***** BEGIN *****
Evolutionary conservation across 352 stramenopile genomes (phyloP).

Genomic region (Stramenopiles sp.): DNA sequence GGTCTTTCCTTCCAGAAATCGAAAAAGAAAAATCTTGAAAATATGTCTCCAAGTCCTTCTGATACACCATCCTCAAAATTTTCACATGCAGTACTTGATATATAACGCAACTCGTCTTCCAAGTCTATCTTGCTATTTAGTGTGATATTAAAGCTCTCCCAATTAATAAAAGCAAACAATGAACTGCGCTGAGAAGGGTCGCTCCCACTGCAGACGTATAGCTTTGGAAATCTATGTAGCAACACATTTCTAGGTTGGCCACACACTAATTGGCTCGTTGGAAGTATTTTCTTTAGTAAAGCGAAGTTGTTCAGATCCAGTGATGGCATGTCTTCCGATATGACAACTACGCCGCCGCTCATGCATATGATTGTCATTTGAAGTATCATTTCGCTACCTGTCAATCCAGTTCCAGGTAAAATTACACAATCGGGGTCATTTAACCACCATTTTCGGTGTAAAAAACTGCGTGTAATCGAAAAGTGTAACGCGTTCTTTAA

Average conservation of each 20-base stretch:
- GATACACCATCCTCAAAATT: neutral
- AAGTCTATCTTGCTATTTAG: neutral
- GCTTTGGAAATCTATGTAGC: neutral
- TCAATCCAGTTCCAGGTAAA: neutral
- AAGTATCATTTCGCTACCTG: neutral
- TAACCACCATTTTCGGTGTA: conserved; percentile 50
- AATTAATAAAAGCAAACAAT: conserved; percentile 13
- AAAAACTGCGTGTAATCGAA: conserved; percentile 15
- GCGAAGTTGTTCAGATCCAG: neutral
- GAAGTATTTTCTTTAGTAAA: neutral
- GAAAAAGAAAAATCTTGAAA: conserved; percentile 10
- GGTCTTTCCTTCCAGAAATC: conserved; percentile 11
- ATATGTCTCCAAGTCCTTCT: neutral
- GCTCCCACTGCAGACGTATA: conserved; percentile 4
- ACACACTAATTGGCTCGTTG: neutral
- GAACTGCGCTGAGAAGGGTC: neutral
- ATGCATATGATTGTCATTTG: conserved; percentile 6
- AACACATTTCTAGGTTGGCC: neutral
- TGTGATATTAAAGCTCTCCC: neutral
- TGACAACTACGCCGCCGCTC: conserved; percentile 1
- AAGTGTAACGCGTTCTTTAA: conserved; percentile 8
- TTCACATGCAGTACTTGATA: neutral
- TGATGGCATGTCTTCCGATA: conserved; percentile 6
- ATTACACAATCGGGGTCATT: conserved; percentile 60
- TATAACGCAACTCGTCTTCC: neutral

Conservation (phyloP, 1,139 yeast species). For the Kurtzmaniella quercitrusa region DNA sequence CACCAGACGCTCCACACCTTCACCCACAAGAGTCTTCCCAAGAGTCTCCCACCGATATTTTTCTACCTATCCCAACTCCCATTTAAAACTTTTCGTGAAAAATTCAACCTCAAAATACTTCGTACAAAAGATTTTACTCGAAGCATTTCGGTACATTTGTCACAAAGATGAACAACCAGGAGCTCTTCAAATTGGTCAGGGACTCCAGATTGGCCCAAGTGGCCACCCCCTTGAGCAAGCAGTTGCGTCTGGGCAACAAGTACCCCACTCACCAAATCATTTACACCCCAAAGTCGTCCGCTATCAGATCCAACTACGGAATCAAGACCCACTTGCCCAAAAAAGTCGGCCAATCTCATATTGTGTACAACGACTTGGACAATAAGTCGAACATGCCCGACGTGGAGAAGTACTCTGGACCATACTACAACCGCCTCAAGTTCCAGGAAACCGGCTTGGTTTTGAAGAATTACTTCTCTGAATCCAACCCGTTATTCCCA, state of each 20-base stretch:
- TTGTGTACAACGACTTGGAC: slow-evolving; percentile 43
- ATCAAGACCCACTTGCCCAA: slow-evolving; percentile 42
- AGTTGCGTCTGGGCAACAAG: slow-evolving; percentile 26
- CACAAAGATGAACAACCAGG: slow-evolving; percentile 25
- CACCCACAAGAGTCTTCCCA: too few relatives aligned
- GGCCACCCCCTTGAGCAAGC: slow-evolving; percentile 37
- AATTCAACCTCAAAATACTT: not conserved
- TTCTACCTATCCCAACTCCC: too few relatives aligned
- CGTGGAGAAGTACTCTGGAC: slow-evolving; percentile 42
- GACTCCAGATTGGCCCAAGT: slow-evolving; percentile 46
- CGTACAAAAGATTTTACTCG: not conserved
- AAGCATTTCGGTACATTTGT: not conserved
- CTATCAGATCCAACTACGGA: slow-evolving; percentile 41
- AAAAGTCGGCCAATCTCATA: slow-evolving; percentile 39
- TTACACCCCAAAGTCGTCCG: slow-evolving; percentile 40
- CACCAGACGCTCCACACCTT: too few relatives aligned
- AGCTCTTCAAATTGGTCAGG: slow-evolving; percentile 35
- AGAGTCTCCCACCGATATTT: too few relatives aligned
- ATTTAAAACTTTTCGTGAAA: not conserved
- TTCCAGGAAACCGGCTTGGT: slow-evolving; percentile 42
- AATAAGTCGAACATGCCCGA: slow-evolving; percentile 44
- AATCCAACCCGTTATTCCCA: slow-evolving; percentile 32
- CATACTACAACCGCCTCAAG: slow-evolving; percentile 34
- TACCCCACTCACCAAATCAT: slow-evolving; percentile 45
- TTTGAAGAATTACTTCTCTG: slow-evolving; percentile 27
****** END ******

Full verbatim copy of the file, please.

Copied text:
Evolutionary conservation across 352 stramenopile genomes (phyloP).

Genomic region (Stramenopiles sp.): DNA sequence GGTCTTTCCTTCCAGAAATCGAAAAAGAAAAATCTTGAAAATATGTCTCCAAGTCCTTCTGATACACCATCCTCAAAATTTTCACATGCAGTACTTGATATATAACGCAACTCGTCTTCCAAGTCTATCTTGCTATTTAGTGTGATATTAAAGCTCTCCCAATTAATAAAAGCAAACAATGAACTGCGCTGAGAAGGGTCGCTCCCACTGCAGACGTATAGCTTTGGAAATCTATGTAGCAACACATTTCTAGGTTGGCCACACACTAATTGGCTCGTTGGAAGTATTTTCTTTAGTAAAGCGAAGTTGTTCAGATCCAGTGATGGCATGTCTTCCGATATGACAACTACGCCGCCGCTCATGCATATGATTGTCATTTGAAGTATCATTTCGCTACCTGTCAATCCAGTTCCAGGTAAAATTACACAATCGGGGTCATTTAACCACCATTTTCGGTGTAAAAAACTGCGTGTAATCGAAAAGTGTAACGCGTTCTTTAA

Average conservation of each 20-base stretch:
- GATACACCATCCTCAAAATT: neutral
- AAGTCTATCTTGCTATTTAG: neutral
- GCTTTGGAAATCTATGTAGC: neutral
- TCAATCCAGTTCCAGGTAAA: neutral
- AAGTATCATTTCGCTACCTG: neutral
- TAACCACCATTTTCGGTGTA: conserved; percentile 50
- AATTAATAAAAGCAAACAAT: conserved; percentile 13
- AAAAACTGCGTGTAATCGAA: conserved; percentile 15
- GCGAAGTTGTTCAGATCCAG: neutral
- GAAGTATTTTCTTTAGTAAA: neutral
- GAAAAAGAAAAATCTTGAAA: conserved; percentile 10
- GGTCTTTCCTTCCAGAAATC: conserved; percentile 11
- ATATGTCTCCAAGTCCTTCT: neutral
- GCTCCCACTGCAGACGTATA: conserved; percentile 4
- ACACACTAATTGGCTCGTTG: neutral
- GAACTGCGCTGAGAAGGGTC: neutral
- ATGCATATGATTGTCATTTG: conserved; percentile 6
- AACACATTTCTAGGTTGGCC: neutral
- TGTGATATTAAAGCTCTCCC: neutral
- TGACAACTACGCCGCCGCTC: conserved; percentile 1
- AAGTGTAACGCGTTCTTTAA: conserved; percentile 8
- TTCACATGCAGTACTTGATA: neutral
- TGATGGCATGTCTTCCGATA: conserved; percentile 6
- ATTACACAATCGGGGTCATT: conserved; percentile 60
- TATAACGCAACTCGTCTTCC: neutral

Conservation (phyloP, 1,139 yeast species). For the Kurtzmaniella quercitrusa region DNA sequence CACCAGACGCTCCACACCTTCACCCACAAGAGTCTTCCCAAGAGTCTCCCACCGATATTTTTCTACCTATCCCAACTCCCATTTAAAACTTTTCGTGAAAAATTCAACCTCAAAATACTTCGTACAAAAGATTTTACTCGAAGCATTTCGGTACATTTGTCACAAAGATGAACAACCAGGAGCTCTTCAAATTGGTCAGGGACTCCAGATTGGCCCAAGTGGCCACCCCCTTGAGCAAGCAGTTGCGTCTGGGCAACAAGTACCCCACTCACCAAATCATTTACACCCCAAAGTCGTCCGCTATCAGATCCAACTACGGAATCAAGACCCACTTGCCCAAAAAAGTCGGCCAATCTCATATTGTGTACAACGACTTGGACAATAAGTCGAACATGCCCGACGTGGAGAAGTACTCTGGACCATACTACAACCGCCTCAAGTTCCAGGAAACCGGCTTGGTTTTGAAGAATTACTTCTCTGAATCCAACCCGTTATTCCCA, state of each 20-base stretch:
- TTGTGTACAACGACTTGGAC: slow-evolving; percentile 43
- ATCAAGACCCACTTGCCCAA: slow-evolving; percentile 42
- AGTTGCGTCTGGGCAACAAG: slow-evolving; percentile 26
- CACAAAGATGAACAACCAGG: slow-evolving; percentile 25
- CACCCACAAGAGTCTTCCCA: too few relatives aligned
- GGCCACCCCCTTGAGCAAGC: slow-evolving; percentile 37
- AATTCAACCTCAAAATACTT: not conserved
- TTCTACCTATCCCAACTCCC: too few relatives aligned
- CGTGGAGAAGTACTCTGGAC: slow-evolving; percentile 42
- GACTCCAGATTGGCCCAAGT: slow-evolving; percentile 46
- CGTACAAAAGATTTTACTCG: not conserved
- AAGCATTTCGGTACATTTGT: not conserved
- CTATCAGATCCAACTACGGA: slow-evolving; percentile 41
- AAAAGTCGGCCAATCTCATA: slow-evolving; percentile 39
- TTACACCCCAAAGTCGTCCG: slow-evolving; percentile 40
- CACCAGACGCTCCACACCTT: too few relatives aligned
- AGCTCTTCAAATTGGTCAGG: slow-evolving; percentile 35
- AGAGTCTCCCACCGATATTT: too few relatives aligned
- ATTTAAAACTTTTCGTGAAA: not conserved
- TTCCAGGAAACCGGCTTGGT: slow-evolving; percentile 42
- AATAAGTCGAACATGCCCGA: slow-evolving; percentile 44
- AATCCAACCCGTTATTCCCA: slow-evolving; percentile 32
- CATACTACAACCGCCTCAAG: slow-evolving; percentile 34
- TACCCCACTCACCAAATCAT: slow-evolving; percentile 45
- TTTGAAGAATTACTTCTCTG: slow-evolving; percentile 27